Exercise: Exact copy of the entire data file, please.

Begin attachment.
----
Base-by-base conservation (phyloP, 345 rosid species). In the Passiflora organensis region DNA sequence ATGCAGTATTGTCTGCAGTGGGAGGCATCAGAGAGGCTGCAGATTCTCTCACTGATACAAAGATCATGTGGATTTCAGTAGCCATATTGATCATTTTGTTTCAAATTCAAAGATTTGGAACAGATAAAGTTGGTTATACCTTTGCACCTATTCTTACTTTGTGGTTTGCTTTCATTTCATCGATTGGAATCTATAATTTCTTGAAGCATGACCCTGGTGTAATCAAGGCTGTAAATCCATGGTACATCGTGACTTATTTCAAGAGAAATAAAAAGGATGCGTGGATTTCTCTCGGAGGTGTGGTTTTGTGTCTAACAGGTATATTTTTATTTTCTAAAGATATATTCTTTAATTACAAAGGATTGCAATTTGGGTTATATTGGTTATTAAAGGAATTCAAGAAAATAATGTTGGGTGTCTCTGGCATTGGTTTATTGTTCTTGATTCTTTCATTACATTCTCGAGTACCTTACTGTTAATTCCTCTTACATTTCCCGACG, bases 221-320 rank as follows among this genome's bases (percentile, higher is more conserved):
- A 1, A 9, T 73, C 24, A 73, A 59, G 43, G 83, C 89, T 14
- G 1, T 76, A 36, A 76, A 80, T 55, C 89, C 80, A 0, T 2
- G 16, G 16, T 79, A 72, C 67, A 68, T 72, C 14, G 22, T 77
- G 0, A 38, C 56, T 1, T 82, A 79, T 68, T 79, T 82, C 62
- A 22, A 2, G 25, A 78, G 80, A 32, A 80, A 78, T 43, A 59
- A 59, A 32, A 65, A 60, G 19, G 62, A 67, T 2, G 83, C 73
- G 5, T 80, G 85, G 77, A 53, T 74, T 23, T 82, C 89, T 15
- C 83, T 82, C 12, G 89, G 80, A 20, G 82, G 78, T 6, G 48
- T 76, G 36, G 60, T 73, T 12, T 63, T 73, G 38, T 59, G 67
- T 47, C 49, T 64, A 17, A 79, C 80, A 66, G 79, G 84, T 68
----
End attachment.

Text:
Base-by-base conservation (phyloP, 345 rosid species). In the Passiflora organensis region DNA sequence ATGCAGTATTGTCTGCAGTGGGAGGCATCAGAGAGGCTGCAGATTCTCTCACTGATACAAAGATCATGTGGATTTCAGTAGCCATATTGATCATTTTGTTTCAAATTCAAAGATTTGGAACAGATAAAGTTGGTTATACCTTTGCACCTATTCTTACTTTGTGGTTTGCTTTCATTTCATCGATTGGAATCTATAATTTCTTGAAGCATGACCCTGGTGTAATCAAGGCTGTAAATCCATGGTACATCGTGACTTATTTCAAGAGAAATAAAAAGGATGCGTGGATTTCTCTCGGAGGTGTGGTTTTGTGTCTAACAGGTATATTTTTATTTTCTAAAGATATATTCTTTAATTACAAAGGATTGCAATTTGGGTTATATTGGTTATTAAAGGAATTCAAGAAAATAATGTTGGGTGTCTCTGGCATTGGTTTATTGTTCTTGATTCTTTCATTACATTCTCGAGTACCTTACTGTTAATTCCTCTTACATTTCCCGACG, bases 221-320 rank as follows among this genome's bases (percentile, higher is more conserved):
- A 1, A 9, T 73, C 24, A 73, A 59, G 43, G 83, C 89, T 14
- G 1, T 76, A 36, A 76, A 80, T 55, C 89, C 80, A 0, T 2
- G 16, G 16, T 79, A 72, C 67, A 68, T 72, C 14, G 22, T 77
- G 0, A 38, C 56, T 1, T 82, A 79, T 68, T 79, T 82, C 62
- A 22, A 2, G 25, A 78, G 80, A 32, A 80, A 78, T 43, A 59
- A 59, A 32, A 65, A 60, G 19, G 62, A 67, T 2, G 83, C 73
- G 5, T 80, G 85, G 77, A 53, T 74, T 23, T 82, C 89, T 15
- C 83, T 82, C 12, G 89, G 80, A 20, G 82, G 78, T 6, G 48
- T 76, G 36, G 60, T 73, T 12, T 63, T 73, G 38, T 59, G 67
- T 47, C 49, T 64, A 17, A 79, C 80, A 66, G 79, G 84, T 68